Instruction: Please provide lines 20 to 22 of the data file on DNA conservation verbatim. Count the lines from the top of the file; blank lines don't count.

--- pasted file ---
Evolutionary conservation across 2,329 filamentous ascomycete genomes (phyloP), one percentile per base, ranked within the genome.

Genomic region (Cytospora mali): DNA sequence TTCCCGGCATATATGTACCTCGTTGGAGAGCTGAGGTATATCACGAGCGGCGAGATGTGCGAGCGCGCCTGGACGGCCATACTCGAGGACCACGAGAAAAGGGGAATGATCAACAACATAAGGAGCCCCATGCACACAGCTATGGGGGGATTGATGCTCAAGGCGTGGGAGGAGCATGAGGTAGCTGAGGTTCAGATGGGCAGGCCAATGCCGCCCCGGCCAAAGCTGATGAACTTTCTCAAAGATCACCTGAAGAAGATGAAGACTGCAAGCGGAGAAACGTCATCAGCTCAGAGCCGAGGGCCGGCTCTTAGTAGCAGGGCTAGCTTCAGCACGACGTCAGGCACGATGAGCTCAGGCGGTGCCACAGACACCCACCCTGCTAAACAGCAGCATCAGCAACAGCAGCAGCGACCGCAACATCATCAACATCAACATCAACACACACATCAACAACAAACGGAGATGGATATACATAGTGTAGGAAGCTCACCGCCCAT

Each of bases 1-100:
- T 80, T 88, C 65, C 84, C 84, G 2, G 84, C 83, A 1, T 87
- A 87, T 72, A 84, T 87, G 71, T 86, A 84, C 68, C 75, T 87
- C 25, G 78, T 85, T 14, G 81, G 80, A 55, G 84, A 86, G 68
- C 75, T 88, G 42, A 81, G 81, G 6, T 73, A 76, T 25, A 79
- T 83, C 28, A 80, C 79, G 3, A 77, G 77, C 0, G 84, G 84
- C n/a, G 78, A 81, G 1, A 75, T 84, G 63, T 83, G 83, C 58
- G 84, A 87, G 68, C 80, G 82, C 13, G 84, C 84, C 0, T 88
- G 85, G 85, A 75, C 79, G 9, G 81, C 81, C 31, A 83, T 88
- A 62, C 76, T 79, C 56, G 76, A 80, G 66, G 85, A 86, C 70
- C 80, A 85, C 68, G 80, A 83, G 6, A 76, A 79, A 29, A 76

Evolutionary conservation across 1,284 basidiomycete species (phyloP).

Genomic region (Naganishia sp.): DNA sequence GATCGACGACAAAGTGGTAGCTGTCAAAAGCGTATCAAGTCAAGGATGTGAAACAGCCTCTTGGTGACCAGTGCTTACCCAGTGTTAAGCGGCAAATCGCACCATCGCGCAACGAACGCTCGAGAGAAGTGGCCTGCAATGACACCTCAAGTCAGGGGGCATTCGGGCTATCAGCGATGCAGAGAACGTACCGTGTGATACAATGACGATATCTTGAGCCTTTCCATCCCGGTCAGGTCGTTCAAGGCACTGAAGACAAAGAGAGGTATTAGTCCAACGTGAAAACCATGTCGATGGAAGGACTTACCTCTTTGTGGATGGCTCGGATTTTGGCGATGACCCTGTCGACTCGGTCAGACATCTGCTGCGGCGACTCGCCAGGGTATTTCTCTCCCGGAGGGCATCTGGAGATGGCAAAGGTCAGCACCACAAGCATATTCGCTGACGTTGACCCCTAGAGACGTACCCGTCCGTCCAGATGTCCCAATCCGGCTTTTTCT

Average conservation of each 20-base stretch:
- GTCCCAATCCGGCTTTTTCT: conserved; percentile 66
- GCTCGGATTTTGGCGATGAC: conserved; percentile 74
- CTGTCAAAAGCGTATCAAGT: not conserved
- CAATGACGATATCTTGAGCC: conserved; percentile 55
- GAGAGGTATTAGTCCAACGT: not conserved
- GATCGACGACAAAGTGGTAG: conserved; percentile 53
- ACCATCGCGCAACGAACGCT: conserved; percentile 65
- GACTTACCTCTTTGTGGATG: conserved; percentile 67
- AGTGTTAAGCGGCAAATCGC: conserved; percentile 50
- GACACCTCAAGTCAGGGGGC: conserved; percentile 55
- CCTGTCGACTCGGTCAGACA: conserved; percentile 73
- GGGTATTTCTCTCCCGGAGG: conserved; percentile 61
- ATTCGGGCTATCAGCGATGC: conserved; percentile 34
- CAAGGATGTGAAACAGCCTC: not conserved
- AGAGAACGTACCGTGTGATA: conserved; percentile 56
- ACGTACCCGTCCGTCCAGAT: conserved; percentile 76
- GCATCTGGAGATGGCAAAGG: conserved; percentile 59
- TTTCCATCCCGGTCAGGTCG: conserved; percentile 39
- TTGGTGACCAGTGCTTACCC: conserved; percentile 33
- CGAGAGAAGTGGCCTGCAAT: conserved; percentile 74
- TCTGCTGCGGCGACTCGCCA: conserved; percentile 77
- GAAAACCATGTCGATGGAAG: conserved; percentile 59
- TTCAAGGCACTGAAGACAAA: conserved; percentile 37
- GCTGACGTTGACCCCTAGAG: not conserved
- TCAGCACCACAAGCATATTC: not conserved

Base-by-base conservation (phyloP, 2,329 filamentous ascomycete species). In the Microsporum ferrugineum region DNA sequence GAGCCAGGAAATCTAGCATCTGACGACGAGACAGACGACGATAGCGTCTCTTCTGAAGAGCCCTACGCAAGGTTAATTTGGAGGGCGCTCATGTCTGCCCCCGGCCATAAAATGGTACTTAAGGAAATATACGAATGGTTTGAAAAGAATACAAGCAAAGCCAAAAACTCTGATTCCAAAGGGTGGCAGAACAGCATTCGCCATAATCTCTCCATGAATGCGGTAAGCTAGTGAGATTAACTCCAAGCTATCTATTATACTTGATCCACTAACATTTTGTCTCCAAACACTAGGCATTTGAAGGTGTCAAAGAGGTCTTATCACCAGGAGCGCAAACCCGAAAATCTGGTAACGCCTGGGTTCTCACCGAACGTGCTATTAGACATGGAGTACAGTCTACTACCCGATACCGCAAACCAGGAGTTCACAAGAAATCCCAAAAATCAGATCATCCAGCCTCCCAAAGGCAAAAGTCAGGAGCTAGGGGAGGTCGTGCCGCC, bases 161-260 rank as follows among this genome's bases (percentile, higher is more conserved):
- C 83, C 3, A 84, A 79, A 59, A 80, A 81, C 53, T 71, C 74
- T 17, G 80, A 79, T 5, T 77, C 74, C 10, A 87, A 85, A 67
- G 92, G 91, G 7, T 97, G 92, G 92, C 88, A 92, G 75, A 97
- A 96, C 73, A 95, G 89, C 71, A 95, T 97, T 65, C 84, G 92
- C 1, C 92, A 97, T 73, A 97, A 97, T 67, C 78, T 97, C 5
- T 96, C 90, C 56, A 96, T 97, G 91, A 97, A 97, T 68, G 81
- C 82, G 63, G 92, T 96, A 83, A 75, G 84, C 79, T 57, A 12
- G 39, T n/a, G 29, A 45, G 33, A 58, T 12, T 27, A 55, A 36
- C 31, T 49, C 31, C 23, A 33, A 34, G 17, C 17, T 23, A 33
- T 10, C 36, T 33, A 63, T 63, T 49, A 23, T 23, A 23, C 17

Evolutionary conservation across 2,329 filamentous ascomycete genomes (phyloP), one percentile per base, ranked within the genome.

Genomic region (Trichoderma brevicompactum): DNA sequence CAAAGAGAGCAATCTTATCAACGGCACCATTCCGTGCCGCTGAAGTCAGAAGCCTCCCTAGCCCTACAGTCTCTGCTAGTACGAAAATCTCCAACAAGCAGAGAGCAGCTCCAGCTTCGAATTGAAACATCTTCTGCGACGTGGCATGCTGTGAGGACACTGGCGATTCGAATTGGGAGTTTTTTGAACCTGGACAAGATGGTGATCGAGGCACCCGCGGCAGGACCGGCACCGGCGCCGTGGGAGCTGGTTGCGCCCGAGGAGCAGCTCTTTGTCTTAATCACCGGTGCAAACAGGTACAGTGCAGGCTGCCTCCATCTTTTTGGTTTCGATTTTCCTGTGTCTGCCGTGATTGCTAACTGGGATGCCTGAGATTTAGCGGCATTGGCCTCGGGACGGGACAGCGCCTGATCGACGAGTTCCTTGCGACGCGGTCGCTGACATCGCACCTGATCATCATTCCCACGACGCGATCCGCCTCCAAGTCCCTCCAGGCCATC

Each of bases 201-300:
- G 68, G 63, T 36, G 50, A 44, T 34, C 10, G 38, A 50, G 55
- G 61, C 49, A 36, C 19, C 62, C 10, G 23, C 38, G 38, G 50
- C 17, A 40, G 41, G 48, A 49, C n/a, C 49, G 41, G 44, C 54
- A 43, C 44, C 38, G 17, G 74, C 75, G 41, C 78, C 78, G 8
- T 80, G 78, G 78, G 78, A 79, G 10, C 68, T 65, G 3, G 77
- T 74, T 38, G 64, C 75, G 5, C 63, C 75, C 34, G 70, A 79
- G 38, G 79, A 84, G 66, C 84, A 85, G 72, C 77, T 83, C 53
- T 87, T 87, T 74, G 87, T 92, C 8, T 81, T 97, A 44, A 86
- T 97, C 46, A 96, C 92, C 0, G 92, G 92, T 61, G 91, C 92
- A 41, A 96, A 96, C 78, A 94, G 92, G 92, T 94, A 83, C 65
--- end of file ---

- CAATGACGATATCTTGAGCC: conserved; percentile 55
- GAGAGGTATTAGTCCAACGT: not conserved
- GATCGACGACAAAGTGGTAG: conserved; percentile 53